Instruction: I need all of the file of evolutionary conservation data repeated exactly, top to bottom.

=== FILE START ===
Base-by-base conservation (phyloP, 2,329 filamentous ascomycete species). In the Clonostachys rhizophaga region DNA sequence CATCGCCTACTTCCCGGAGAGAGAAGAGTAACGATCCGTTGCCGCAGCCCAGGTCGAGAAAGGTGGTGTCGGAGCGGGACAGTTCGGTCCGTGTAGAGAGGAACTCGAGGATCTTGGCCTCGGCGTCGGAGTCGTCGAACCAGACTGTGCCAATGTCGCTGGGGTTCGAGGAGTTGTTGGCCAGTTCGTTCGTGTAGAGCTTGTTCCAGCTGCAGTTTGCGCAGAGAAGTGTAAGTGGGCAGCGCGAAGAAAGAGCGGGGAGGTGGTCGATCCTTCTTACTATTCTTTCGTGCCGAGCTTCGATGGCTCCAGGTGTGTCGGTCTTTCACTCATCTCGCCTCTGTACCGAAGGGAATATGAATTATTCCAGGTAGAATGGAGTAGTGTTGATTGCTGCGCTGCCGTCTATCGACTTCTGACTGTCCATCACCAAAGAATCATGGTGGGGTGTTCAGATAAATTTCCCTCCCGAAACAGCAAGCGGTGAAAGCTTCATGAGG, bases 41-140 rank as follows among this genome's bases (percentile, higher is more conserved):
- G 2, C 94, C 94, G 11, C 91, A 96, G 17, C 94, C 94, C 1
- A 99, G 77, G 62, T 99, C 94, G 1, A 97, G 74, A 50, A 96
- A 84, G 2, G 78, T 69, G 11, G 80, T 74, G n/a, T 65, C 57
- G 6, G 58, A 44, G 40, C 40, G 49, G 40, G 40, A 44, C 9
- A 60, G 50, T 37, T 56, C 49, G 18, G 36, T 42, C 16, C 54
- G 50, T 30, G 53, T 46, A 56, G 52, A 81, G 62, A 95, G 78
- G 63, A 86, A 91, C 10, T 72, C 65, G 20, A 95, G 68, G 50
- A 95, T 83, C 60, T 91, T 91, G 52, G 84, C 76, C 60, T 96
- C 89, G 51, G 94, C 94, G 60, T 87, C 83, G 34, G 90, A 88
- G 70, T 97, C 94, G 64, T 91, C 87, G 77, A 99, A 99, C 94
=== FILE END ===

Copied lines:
Base-by-base conservation (phyloP, 2,329 filamentous ascomycete species). In the Clonostachys rhizophaga region DNA sequence CATCGCCTACTTCCCGGAGAGAGAAGAGTAACGATCCGTTGCCGCAGCCCAGGTCGAGAAAGGTGGTGTCGGAGCGGGACAGTTCGGTCCGTGTAGAGAGGAACTCGAGGATCTTGGCCTCGGCGTCGGAGTCGTCGAACCAGACTGTGCCAATGTCGCTGGGGTTCGAGGAGTTGTTGGCCAGTTCGTTCGTGTAGAGCTTGTTCCAGCTGCAGTTTGCGCAGAGAAGTGTAAGTGGGCAGCGCGAAGAAAGAGCGGGGAGGTGGTCGATCCTTCTTACTATTCTTTCGTGCCGAGCTTCGATGGCTCCAGGTGTGTCGGTCTTTCACTCATCTCGCCTCTGTACCGAAGGGAATATGAATTATTCCAGGTAGAATGGAGTAGTGTTGATTGCTGCGCTGCCGTCTATCGACTTCTGACTGTCCATCACCAAAGAATCATGGTGGGGTGTTCAGATAAATTTCCCTCCCGAAACAGCAAGCGGTGAAAGCTTCATGAGG, bases 41-140 rank as follows among this genome's bases (percentile, higher is more conserved):
- G 2, C 94, C 94, G 11, C 91, A 96, G 17, C 94, C 94, C 1
- A 99, G 77, G 62, T 99, C 94, G 1, A 97, G 74, A 50, A 96
- A 84, G 2, G 78, T 69, G 11, G 80, T 74, G n/a, T 65, C 57
- G 6, G 58, A 44, G 40, C 40, G 49, G 40, G 40, A 44, C 9
- A 60, G 50, T 37, T 56, C 49, G 18, G 36, T 42, C 16, C 54
- G 50, T 30, G 53, T 46, A 56, G 52, A 81, G 62, A 95, G 78
- G 63, A 86, A 91, C 10, T 72, C 65, G 20, A 95, G 68, G 50
- A 95, T 83, C 60, T 91, T 91, G 52, G 84, C 76, C 60, T 96
- C 89, G 51, G 94, C 94, G 60, T 87, C 83, G 34, G 90, A 88
- G 70, T 97, C 94, G 64, T 91, C 87, G 77, A 99, A 99, C 94